A large number of crocodilian representations present the crocodilian as the source of plant crops in an almost deified manner (see figures 3, 4a and 4b). Indeed, this view of crocodilians may derive from the same creation myth that the Aztec Cipactli (a crocodile that grants corn to humans) utilises as the world’s fauna growing on the back of the crocodilian (Codice Borgia 1963: 27; Maarten 2001: 96). The crocodilian was revered as a fertility symbol all across the Americas argues Stocker, Meltzoff and Armsey (1980: 742). They reference Lothrop’s (1926) ceramic find of a crocodilian pushing a ‘mano’ in Central America and Lathrap’s (1973) discussion of the Peruvian Obelisk Tello as further reinforcement of the crocodilian-fertility link. Further, Stocker et al (1980) use Duran’s (1971: 399) explanation of the 20-day signs and the children born under them (any child born under ‘Ce Cipactli’ being great tillers of the soil), in order to further underline the view that the croc was a symbol of agricultural fertility and master of crops during the Formative period.
Two characteristics of the crocodilian which make it a good candidate for a fertility symbol are the fact that a female crocodile can lay up to 70 eggs at one time and their ability to congregate in large numbers, unlike the jaguar for example, due to their cold blood and their inability to over-heat; imagine seeing hundreds of crocs writhing around in a small swamped space, what would ones thoughts be regarding their fertility? (Stone-Miller 2004: 56).
When looked at as a whole, the character traits displayed by the crocodilian make it an excellent candidate for a symbol of sustenance, fertility and abundance. Taube (1996, 2000) advocates a duality among crocodilian imagery and usually relates this to maize symbolism, in effect pushing the idea that the crocodilian was regarded as a symbol of sustenance, fertility and abundance. Taube (1996, 2000, 2004) refers to this imagery as ‘maize reptilians’. Adding to this symbolic view is the fact that crocodilians prey on their food from underwater (regarded as a sacred underworld) and usually drown their prey before devouring them (Minton and Minton 1973: 58), thus conjuring a supernatural affinity. Further, the booming sound the crocodilians emit sounds very much like thunder and often startles people at zoos (Minton and Minton 1973: 40). This may have been noted by the Olmecs and maybe provided them with a rationale for the extension of the crocodilian’s powers to include those of a rain deity especially since the crocodilian was already associated with fertility and abundance symbolism through iconography (Stocker, Meltzoff and Armsey 1980: 748).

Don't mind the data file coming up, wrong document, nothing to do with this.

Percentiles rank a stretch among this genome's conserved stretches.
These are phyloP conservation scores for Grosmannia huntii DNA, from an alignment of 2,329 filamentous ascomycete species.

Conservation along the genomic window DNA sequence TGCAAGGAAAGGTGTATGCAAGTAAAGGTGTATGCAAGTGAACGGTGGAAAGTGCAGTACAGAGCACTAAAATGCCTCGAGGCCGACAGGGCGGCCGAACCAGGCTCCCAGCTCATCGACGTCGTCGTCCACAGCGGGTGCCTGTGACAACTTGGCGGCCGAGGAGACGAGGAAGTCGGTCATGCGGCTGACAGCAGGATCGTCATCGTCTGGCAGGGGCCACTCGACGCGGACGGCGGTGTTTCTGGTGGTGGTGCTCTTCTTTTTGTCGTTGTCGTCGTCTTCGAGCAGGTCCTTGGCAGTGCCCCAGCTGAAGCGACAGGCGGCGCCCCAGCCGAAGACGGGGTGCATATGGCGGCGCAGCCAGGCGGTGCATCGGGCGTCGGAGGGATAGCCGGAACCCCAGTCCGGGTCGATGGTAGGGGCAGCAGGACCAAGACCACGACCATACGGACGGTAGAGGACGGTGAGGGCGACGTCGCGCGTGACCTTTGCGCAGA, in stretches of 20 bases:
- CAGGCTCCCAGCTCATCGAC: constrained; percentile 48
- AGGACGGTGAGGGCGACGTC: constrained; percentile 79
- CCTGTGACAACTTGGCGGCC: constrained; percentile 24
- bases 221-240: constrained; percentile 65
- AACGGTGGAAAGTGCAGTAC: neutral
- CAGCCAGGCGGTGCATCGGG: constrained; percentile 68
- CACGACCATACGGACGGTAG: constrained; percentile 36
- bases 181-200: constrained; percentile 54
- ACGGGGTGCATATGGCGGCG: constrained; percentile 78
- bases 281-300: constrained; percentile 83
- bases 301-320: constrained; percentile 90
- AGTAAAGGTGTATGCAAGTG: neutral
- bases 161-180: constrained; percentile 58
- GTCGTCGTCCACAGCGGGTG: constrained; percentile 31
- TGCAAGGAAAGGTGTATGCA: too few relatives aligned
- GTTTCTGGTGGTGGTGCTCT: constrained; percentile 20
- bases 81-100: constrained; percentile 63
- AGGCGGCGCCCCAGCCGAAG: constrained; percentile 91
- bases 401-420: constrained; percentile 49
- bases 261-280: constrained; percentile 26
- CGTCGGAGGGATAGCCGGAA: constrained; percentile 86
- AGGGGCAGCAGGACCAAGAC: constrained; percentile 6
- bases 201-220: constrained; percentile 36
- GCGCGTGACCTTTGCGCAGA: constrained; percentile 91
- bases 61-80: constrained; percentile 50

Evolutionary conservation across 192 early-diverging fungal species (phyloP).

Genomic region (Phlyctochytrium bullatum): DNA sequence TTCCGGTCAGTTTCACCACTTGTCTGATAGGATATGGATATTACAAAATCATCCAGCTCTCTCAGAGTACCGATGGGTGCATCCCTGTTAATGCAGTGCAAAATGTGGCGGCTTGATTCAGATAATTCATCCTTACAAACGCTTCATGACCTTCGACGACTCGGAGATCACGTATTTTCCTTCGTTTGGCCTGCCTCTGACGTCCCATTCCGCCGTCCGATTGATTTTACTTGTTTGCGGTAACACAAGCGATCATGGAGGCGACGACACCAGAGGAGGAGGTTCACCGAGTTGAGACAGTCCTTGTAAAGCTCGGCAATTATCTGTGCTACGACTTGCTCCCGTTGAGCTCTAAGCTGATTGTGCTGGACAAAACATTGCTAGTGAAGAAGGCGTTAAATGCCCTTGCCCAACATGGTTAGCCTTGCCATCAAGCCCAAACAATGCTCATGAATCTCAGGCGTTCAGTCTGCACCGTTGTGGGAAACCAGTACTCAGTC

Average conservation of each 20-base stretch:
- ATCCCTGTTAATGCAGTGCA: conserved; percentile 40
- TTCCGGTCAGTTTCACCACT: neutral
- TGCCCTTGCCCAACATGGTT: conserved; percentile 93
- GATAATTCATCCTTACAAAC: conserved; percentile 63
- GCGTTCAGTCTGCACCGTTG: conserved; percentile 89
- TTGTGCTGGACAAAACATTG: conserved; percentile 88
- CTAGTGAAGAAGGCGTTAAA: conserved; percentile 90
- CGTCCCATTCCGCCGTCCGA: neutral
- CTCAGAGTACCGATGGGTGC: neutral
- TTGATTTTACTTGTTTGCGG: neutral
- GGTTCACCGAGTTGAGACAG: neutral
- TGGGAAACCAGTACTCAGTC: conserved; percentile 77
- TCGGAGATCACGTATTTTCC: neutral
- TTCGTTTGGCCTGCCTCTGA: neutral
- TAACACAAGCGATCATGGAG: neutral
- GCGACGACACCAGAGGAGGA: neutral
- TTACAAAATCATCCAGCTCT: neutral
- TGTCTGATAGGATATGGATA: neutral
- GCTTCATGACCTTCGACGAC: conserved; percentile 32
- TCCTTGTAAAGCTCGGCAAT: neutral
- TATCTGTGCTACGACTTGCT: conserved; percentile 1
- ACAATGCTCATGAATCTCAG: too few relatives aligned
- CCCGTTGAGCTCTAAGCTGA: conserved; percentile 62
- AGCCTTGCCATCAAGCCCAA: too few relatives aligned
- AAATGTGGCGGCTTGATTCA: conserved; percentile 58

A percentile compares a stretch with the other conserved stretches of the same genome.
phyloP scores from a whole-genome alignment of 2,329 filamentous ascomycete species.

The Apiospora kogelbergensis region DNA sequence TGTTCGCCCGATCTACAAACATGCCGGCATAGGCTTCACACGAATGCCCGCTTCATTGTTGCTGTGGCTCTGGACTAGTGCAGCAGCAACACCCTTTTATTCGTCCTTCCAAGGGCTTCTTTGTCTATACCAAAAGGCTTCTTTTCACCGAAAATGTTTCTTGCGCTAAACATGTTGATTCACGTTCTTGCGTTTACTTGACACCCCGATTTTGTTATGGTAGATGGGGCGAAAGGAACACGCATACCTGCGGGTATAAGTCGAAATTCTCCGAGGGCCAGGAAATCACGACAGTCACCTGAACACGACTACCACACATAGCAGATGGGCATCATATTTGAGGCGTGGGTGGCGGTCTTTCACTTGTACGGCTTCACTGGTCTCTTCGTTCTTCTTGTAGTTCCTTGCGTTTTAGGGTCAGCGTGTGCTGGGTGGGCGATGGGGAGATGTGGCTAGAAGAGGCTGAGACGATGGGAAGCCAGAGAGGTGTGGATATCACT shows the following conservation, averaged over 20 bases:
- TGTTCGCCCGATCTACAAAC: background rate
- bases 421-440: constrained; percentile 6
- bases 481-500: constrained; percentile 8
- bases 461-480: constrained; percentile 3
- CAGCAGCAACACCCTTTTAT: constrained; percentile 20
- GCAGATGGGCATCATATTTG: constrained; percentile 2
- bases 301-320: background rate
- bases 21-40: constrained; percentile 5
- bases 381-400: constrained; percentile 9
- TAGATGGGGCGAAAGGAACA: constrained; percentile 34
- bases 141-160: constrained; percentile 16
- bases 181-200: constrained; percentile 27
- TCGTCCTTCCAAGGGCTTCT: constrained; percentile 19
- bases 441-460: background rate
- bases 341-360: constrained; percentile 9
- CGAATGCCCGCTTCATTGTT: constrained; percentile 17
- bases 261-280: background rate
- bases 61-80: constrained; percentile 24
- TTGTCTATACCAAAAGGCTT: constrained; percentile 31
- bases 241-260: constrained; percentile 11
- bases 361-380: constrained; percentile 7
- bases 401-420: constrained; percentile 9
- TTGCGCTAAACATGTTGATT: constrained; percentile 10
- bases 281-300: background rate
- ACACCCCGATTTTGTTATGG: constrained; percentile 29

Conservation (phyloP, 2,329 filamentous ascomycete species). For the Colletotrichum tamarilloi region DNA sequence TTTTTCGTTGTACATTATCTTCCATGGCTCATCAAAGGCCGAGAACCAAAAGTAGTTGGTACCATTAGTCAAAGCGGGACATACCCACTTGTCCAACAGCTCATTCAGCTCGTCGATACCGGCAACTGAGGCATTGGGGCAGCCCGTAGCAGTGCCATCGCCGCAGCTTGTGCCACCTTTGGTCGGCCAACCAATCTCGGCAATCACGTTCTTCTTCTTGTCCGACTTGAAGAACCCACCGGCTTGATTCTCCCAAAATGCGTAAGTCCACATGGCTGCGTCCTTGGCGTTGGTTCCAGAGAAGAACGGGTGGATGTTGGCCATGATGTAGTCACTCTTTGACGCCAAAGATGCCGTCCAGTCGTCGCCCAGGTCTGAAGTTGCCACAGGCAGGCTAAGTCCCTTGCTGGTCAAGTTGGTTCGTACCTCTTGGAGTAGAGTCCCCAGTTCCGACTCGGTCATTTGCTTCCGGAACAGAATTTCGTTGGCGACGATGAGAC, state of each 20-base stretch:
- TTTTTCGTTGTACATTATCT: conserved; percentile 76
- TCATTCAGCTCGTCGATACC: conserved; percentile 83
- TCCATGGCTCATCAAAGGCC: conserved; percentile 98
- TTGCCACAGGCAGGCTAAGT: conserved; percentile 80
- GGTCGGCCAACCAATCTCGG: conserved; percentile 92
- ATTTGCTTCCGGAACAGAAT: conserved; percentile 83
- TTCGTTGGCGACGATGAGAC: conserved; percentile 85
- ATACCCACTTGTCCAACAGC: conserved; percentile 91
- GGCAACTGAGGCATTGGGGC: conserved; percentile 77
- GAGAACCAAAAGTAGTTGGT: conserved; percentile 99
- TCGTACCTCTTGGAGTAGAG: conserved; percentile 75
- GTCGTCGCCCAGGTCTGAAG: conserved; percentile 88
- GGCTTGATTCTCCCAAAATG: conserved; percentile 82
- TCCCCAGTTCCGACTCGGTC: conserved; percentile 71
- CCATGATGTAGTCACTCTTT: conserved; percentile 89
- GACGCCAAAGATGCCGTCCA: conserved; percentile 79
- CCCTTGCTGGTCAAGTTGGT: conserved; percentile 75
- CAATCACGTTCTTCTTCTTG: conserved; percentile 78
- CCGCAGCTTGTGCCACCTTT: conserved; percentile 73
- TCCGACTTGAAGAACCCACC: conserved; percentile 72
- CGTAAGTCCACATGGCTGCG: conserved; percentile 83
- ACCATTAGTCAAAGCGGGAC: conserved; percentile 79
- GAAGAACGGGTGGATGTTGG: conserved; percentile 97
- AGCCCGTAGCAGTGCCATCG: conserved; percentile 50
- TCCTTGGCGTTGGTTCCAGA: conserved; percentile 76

Were-Jaguar versus Were-Crocodilian
Now that I have established the roles that the jaguar and the crocodilian played among their natural habitat and among the peoples that shared those environments, I will look at issues surrounding the were-jaguar versus were-crocodilian argument.
Much of the work surrounding the ‘were’ figures (anthropomorphised/zoomorphic figures) has focused solely on the jaguar and the Olmec’s ability to incorporate stylisation and form into their art and iconography, but those generic ‘feline’ identifications still heavily influence perceptions and interpretations of Formative period art today (Grove 2000: 278). However, Grove (2000) also identifies some studies that have demonstrated many other animals in anthropomorphic and zoomorphic forms of art that were once deemed ‘jaguar’, such as Stocker et al (1980) and Joralemon (1976, 1996). For example, ‘the human form is the focus of Olmec art. [… but] Olmec sculptures often portray composite beings that are biologically impossible, mingling human traits with characteristics of various animals’ (Joralemon 1996: 51). Here, Joralemon is also referring to ‘were-jaguars’ that are often displayed with cleft foreheads and an upturned, open mouth. The body is usually sexless and rotund. Scholars such as Murdy (1981) and Renfrew and Bahn (2012) believe that the were-jaguar artistic form is evidence of congenital deformities, but it is only possible to use limited pieces of art, such as the Las Limas Monument 1, to support this theory. On the other hand, Taube (1996) makes a case for reinterpretation of some anthropomorphised art work as having ‘maize god’ features, or even being whole maize gods. His reasoning relates to politically motivated artwork aimed at attracting foreign peoples into the Olmec economic network through trade and exchange of agriculture (ibid., 76).